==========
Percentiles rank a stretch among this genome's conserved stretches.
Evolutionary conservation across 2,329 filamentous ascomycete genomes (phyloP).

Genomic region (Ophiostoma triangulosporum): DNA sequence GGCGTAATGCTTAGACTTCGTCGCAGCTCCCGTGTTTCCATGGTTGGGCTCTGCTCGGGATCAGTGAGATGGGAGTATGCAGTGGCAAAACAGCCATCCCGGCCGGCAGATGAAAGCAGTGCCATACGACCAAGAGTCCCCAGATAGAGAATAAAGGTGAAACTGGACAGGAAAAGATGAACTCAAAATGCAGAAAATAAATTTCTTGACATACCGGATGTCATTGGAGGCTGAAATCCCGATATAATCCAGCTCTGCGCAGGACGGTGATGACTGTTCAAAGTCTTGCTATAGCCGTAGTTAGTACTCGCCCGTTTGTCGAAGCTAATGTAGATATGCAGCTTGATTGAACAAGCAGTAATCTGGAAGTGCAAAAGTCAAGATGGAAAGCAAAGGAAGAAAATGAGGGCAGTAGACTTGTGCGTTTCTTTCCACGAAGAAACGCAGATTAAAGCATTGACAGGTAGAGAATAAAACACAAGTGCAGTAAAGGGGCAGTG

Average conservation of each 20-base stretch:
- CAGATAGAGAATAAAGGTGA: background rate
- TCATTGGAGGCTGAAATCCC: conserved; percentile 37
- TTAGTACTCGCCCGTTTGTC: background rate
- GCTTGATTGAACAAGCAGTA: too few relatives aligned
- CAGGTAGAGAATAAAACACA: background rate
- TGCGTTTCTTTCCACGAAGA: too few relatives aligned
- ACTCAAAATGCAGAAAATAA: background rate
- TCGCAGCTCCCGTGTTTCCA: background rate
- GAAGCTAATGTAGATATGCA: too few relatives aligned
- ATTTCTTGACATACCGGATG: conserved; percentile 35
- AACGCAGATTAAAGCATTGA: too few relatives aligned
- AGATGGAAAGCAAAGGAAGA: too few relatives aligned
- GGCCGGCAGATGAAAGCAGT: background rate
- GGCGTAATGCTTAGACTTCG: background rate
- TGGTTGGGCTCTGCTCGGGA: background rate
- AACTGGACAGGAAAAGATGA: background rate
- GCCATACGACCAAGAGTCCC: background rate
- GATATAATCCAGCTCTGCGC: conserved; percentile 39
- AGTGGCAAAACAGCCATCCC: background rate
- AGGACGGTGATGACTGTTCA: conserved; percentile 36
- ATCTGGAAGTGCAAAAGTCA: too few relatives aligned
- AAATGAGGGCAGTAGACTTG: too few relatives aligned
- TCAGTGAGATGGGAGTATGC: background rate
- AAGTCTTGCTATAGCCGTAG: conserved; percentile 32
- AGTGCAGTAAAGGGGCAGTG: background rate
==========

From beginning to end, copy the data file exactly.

Percentiles rank a stretch among this genome's conserved stretches.
Evolutionary conservation across 2,329 filamentous ascomycete genomes (phyloP).

Genomic region (Ophiostoma triangulosporum): DNA sequence GGCGTAATGCTTAGACTTCGTCGCAGCTCCCGTGTTTCCATGGTTGGGCTCTGCTCGGGATCAGTGAGATGGGAGTATGCAGTGGCAAAACAGCCATCCCGGCCGGCAGATGAAAGCAGTGCCATACGACCAAGAGTCCCCAGATAGAGAATAAAGGTGAAACTGGACAGGAAAAGATGAACTCAAAATGCAGAAAATAAATTTCTTGACATACCGGATGTCATTGGAGGCTGAAATCCCGATATAATCCAGCTCTGCGCAGGACGGTGATGACTGTTCAAAGTCTTGCTATAGCCGTAGTTAGTACTCGCCCGTTTGTCGAAGCTAATGTAGATATGCAGCTTGATTGAACAAGCAGTAATCTGGAAGTGCAAAAGTCAAGATGGAAAGCAAAGGAAGAAAATGAGGGCAGTAGACTTGTGCGTTTCTTTCCACGAAGAAACGCAGATTAAAGCATTGACAGGTAGAGAATAAAACACAAGTGCAGTAAAGGGGCAGTG

Average conservation of each 20-base stretch:
- CAGATAGAGAATAAAGGTGA: background rate
- TCATTGGAGGCTGAAATCCC: conserved; percentile 37
- TTAGTACTCGCCCGTTTGTC: background rate
- GCTTGATTGAACAAGCAGTA: too few relatives aligned
- CAGGTAGAGAATAAAACACA: background rate
- TGCGTTTCTTTCCACGAAGA: too few relatives aligned
- ACTCAAAATGCAGAAAATAA: background rate
- TCGCAGCTCCCGTGTTTCCA: background rate
- GAAGCTAATGTAGATATGCA: too few relatives aligned
- ATTTCTTGACATACCGGATG: conserved; percentile 35
- AACGCAGATTAAAGCATTGA: too few relatives aligned
- AGATGGAAAGCAAAGGAAGA: too few relatives aligned
- GGCCGGCAGATGAAAGCAGT: background rate
- GGCGTAATGCTTAGACTTCG: background rate
- TGGTTGGGCTCTGCTCGGGA: background rate
- AACTGGACAGGAAAAGATGA: background rate
- GCCATACGACCAAGAGTCCC: background rate
- GATATAATCCAGCTCTGCGC: conserved; percentile 39
- AGTGGCAAAACAGCCATCCC: background rate
- AGGACGGTGATGACTGTTCA: conserved; percentile 36
- ATCTGGAAGTGCAAAAGTCA: too few relatives aligned
- AAATGAGGGCAGTAGACTTG: too few relatives aligned
- TCAGTGAGATGGGAGTATGC: background rate
- AAGTCTTGCTATAGCCGTAG: conserved; percentile 32
- AGTGCAGTAAAGGGGCAGTG: background rate